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Adding on to my comment about roleplays quickly losing their initial sense of direction, because I've seen this especially in the Shades of Blue roleplay. When you're sort of the sole 'mastermind' behind the whole project, it's very easy for you to push things along and get a lot done, usually with quite large posts as well. Even among experienced roleplayers, I think a manager doing this can turn them off or even intimidate them: When it doesn't feel like they're pulling every thread of narrative and directing all the other characters, people can feel like they might be stepping on already-established plans by striking out on their own. In original worlds, or when a lot is going on, usually strong roleplayers can lose a lot of confidence. Plus, the aforementioned loss of direction typically impacts upon one's initial dedication to a roleplay, which just exacerbates things.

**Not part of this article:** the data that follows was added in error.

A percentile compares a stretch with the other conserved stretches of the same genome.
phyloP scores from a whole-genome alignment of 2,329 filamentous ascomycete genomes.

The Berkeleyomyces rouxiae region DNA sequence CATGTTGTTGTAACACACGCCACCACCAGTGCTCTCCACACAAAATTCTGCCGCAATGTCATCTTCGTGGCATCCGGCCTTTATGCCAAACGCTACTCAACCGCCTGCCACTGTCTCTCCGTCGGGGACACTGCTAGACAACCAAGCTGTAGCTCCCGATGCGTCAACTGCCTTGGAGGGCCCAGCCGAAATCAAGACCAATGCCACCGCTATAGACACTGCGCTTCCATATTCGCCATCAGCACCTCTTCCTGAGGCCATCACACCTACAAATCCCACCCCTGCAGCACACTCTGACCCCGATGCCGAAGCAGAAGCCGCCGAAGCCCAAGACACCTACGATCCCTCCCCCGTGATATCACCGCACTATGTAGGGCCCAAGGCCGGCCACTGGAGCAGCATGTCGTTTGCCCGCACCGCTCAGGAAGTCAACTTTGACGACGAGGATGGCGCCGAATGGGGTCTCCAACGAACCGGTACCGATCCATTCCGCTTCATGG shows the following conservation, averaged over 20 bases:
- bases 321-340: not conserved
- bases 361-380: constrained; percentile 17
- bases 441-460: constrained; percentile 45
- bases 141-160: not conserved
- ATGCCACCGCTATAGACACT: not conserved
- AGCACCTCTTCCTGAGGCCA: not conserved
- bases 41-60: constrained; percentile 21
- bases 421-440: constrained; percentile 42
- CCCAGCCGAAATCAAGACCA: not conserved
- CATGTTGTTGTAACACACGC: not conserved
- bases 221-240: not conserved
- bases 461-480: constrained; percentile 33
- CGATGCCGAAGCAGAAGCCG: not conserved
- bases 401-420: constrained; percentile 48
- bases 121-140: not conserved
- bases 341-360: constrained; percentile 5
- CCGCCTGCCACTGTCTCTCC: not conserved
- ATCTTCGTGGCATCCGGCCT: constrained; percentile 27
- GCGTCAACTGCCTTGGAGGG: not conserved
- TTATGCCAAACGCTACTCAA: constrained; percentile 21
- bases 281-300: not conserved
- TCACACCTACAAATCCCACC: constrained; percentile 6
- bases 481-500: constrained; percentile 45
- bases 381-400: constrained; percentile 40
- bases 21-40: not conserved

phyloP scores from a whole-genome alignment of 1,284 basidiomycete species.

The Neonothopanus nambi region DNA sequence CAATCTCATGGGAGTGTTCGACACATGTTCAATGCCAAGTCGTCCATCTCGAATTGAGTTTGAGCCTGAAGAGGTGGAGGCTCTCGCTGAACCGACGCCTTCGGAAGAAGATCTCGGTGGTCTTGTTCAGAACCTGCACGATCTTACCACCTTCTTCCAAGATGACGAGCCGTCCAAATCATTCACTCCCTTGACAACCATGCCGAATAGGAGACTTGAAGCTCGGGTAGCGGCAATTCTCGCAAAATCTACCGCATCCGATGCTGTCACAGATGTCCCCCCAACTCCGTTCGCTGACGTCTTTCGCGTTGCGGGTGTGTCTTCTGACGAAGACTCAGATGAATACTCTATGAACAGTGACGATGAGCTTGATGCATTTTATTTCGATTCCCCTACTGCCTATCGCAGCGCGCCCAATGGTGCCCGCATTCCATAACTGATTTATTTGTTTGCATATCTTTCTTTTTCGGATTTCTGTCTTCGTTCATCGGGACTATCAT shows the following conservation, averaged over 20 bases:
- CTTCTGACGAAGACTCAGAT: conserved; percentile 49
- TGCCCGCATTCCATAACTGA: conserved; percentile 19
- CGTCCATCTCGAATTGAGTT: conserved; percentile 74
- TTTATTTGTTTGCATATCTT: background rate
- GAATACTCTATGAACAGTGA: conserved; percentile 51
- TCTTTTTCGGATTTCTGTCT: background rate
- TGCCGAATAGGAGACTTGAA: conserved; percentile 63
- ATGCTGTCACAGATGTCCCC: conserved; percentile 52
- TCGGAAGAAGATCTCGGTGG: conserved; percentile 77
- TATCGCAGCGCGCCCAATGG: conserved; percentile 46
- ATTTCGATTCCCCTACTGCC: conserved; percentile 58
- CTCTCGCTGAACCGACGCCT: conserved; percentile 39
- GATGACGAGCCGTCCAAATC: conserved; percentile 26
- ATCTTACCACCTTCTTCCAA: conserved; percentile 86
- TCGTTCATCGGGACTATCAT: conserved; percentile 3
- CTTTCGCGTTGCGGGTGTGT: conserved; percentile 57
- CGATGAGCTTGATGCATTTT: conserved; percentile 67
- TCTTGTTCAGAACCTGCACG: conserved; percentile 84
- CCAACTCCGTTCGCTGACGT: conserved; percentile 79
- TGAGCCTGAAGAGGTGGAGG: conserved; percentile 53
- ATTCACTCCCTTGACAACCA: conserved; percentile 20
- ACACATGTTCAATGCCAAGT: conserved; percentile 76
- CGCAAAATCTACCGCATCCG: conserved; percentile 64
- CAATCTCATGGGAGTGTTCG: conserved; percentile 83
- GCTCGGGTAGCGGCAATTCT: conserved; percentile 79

Do you guys think some guide or list of 'what kills roleplays' would be useful for the section to sticky up somewhere?
 
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Thor.

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I totally think that it would a useful sticky. And I have to say that a lot of what kept any of my RPs alive was just personally knowing a lot of the people involved. I could kick their ass into gear or talk to them and get them excited again. The whole thing was a nice setup and, though most of them failed, I did spend my entire highschool career in fun and active RPs
 

Chromatic

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The way I see it, the matter can be whittled down to a lack and/or loss of interest. Everything else I see on the list can be attributed to reasons why people lose interest.
 

Mirby

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I think one thing that kills an RP is cheap moves that make no sense. Moves like this can lead to arguments in the OOC thread, and cause the dissent that Smoofy mentioned, and really smash the dynamic of the RPs. Though this applies to canon RPs, when someone is unfamiliar with the series the RP is based on. And when they try to force something into the RP that doesn't necessarily make sense and ends up more of a bad crossover of random franchises than anything that might make people stick around.

Just my thoughts though.
 

Thor.